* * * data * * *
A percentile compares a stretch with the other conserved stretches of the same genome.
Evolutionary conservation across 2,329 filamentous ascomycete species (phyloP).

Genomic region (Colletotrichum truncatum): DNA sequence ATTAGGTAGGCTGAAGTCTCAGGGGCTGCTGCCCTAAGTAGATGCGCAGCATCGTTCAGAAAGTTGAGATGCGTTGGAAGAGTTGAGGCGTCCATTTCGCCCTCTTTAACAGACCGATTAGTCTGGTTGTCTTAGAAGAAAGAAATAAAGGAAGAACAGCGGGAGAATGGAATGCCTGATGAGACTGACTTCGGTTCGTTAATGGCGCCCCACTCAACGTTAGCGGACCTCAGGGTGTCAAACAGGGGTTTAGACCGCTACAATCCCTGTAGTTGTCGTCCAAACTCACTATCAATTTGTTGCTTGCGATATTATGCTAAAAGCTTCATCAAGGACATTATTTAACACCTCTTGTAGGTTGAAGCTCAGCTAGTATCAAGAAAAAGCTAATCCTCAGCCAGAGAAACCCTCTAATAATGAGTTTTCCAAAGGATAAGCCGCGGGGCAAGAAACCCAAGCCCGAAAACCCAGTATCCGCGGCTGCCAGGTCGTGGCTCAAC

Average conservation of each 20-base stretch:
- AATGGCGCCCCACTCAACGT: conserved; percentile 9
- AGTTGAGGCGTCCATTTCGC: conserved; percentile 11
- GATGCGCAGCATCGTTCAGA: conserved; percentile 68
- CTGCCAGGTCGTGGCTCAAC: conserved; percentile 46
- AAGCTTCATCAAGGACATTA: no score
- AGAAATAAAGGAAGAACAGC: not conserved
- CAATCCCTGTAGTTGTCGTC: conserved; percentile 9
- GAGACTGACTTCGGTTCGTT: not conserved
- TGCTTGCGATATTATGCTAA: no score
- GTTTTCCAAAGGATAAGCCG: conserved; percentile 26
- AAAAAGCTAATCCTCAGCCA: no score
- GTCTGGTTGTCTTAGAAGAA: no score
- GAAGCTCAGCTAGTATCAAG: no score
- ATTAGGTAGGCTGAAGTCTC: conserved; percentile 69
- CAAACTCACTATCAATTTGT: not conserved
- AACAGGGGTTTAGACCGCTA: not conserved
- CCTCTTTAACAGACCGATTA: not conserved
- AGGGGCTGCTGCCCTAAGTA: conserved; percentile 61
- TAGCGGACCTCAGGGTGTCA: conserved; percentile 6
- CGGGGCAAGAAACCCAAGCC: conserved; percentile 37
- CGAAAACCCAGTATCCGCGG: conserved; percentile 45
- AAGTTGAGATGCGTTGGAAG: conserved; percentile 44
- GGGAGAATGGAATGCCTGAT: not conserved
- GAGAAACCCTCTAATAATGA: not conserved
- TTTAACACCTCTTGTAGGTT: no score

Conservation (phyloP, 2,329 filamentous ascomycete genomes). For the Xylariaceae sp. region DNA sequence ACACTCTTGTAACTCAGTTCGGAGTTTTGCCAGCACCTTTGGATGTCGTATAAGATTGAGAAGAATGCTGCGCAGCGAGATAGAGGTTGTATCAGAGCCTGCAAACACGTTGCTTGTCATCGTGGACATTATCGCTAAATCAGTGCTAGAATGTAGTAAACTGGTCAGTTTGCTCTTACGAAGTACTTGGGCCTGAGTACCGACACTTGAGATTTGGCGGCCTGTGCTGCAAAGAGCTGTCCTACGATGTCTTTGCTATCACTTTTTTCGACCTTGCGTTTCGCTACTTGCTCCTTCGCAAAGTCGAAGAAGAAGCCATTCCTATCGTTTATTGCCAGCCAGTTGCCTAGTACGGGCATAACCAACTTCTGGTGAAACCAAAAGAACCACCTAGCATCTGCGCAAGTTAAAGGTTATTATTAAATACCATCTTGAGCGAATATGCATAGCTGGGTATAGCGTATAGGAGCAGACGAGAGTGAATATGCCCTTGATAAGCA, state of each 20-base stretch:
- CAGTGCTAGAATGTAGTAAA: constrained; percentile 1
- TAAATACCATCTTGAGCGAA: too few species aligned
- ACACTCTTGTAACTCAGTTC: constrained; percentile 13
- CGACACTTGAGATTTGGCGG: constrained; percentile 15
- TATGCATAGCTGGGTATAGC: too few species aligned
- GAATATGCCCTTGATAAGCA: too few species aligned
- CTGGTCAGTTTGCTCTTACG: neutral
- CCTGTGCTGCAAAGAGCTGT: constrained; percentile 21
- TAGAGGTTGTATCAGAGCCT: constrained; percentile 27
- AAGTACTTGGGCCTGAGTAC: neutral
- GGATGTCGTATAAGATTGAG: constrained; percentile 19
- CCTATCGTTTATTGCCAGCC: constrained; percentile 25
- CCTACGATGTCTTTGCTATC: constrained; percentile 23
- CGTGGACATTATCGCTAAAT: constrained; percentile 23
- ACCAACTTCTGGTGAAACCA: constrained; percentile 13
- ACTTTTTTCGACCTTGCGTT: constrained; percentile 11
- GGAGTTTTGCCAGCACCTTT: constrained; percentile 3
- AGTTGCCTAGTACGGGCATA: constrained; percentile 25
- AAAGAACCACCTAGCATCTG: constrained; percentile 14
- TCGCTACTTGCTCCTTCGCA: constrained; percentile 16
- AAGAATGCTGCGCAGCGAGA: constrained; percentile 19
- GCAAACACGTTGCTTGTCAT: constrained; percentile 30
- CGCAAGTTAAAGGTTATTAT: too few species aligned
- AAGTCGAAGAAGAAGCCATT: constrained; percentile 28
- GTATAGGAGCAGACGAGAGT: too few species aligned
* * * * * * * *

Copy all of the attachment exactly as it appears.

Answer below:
A percentile compares a stretch with the other conserved stretches of the same genome.
Evolutionary conservation across 2,329 filamentous ascomycete species (phyloP).

Genomic region (Colletotrichum truncatum): DNA sequence ATTAGGTAGGCTGAAGTCTCAGGGGCTGCTGCCCTAAGTAGATGCGCAGCATCGTTCAGAAAGTTGAGATGCGTTGGAAGAGTTGAGGCGTCCATTTCGCCCTCTTTAACAGACCGATTAGTCTGGTTGTCTTAGAAGAAAGAAATAAAGGAAGAACAGCGGGAGAATGGAATGCCTGATGAGACTGACTTCGGTTCGTTAATGGCGCCCCACTCAACGTTAGCGGACCTCAGGGTGTCAAACAGGGGTTTAGACCGCTACAATCCCTGTAGTTGTCGTCCAAACTCACTATCAATTTGTTGCTTGCGATATTATGCTAAAAGCTTCATCAAGGACATTATTTAACACCTCTTGTAGGTTGAAGCTCAGCTAGTATCAAGAAAAAGCTAATCCTCAGCCAGAGAAACCCTCTAATAATGAGTTTTCCAAAGGATAAGCCGCGGGGCAAGAAACCCAAGCCCGAAAACCCAGTATCCGCGGCTGCCAGGTCGTGGCTCAAC

Average conservation of each 20-base stretch:
- AATGGCGCCCCACTCAACGT: conserved; percentile 9
- AGTTGAGGCGTCCATTTCGC: conserved; percentile 11
- GATGCGCAGCATCGTTCAGA: conserved; percentile 68
- CTGCCAGGTCGTGGCTCAAC: conserved; percentile 46
- AAGCTTCATCAAGGACATTA: no score
- AGAAATAAAGGAAGAACAGC: not conserved
- CAATCCCTGTAGTTGTCGTC: conserved; percentile 9
- GAGACTGACTTCGGTTCGTT: not conserved
- TGCTTGCGATATTATGCTAA: no score
- GTTTTCCAAAGGATAAGCCG: conserved; percentile 26
- AAAAAGCTAATCCTCAGCCA: no score
- GTCTGGTTGTCTTAGAAGAA: no score
- GAAGCTCAGCTAGTATCAAG: no score
- ATTAGGTAGGCTGAAGTCTC: conserved; percentile 69
- CAAACTCACTATCAATTTGT: not conserved
- AACAGGGGTTTAGACCGCTA: not conserved
- CCTCTTTAACAGACCGATTA: not conserved
- AGGGGCTGCTGCCCTAAGTA: conserved; percentile 61
- TAGCGGACCTCAGGGTGTCA: conserved; percentile 6
- CGGGGCAAGAAACCCAAGCC: conserved; percentile 37
- CGAAAACCCAGTATCCGCGG: conserved; percentile 45
- AAGTTGAGATGCGTTGGAAG: conserved; percentile 44
- GGGAGAATGGAATGCCTGAT: not conserved
- GAGAAACCCTCTAATAATGA: not conserved
- TTTAACACCTCTTGTAGGTT: no score

Conservation (phyloP, 2,329 filamentous ascomycete genomes). For the Xylariaceae sp. region DNA sequence ACACTCTTGTAACTCAGTTCGGAGTTTTGCCAGCACCTTTGGATGTCGTATAAGATTGAGAAGAATGCTGCGCAGCGAGATAGAGGTTGTATCAGAGCCTGCAAACACGTTGCTTGTCATCGTGGACATTATCGCTAAATCAGTGCTAGAATGTAGTAAACTGGTCAGTTTGCTCTTACGAAGTACTTGGGCCTGAGTACCGACACTTGAGATTTGGCGGCCTGTGCTGCAAAGAGCTGTCCTACGATGTCTTTGCTATCACTTTTTTCGACCTTGCGTTTCGCTACTTGCTCCTTCGCAAAGTCGAAGAAGAAGCCATTCCTATCGTTTATTGCCAGCCAGTTGCCTAGTACGGGCATAACCAACTTCTGGTGAAACCAAAAGAACCACCTAGCATCTGCGCAAGTTAAAGGTTATTATTAAATACCATCTTGAGCGAATATGCATAGCTGGGTATAGCGTATAGGAGCAGACGAGAGTGAATATGCCCTTGATAAGCA, state of each 20-base stretch:
- CAGTGCTAGAATGTAGTAAA: constrained; percentile 1
- TAAATACCATCTTGAGCGAA: too few species aligned
- ACACTCTTGTAACTCAGTTC: constrained; percentile 13
- CGACACTTGAGATTTGGCGG: constrained; percentile 15
- TATGCATAGCTGGGTATAGC: too few species aligned
- GAATATGCCCTTGATAAGCA: too few species aligned
- CTGGTCAGTTTGCTCTTACG: neutral
- CCTGTGCTGCAAAGAGCTGT: constrained; percentile 21
- TAGAGGTTGTATCAGAGCCT: constrained; percentile 27
- AAGTACTTGGGCCTGAGTAC: neutral
- GGATGTCGTATAAGATTGAG: constrained; percentile 19
- CCTATCGTTTATTGCCAGCC: constrained; percentile 25
- CCTACGATGTCTTTGCTATC: constrained; percentile 23
- CGTGGACATTATCGCTAAAT: constrained; percentile 23
- ACCAACTTCTGGTGAAACCA: constrained; percentile 13
- ACTTTTTTCGACCTTGCGTT: constrained; percentile 11
- GGAGTTTTGCCAGCACCTTT: constrained; percentile 3
- AGTTGCCTAGTACGGGCATA: constrained; percentile 25
- AAAGAACCACCTAGCATCTG: constrained; percentile 14
- TCGCTACTTGCTCCTTCGCA: constrained; percentile 16
- AAGAATGCTGCGCAGCGAGA: constrained; percentile 19
- GCAAACACGTTGCTTGTCAT: constrained; percentile 30
- CGCAAGTTAAAGGTTATTAT: too few species aligned
- AAGTCGAAGAAGAAGCCATT: constrained; percentile 28
- GTATAGGAGCAGACGAGAGT: too few species aligned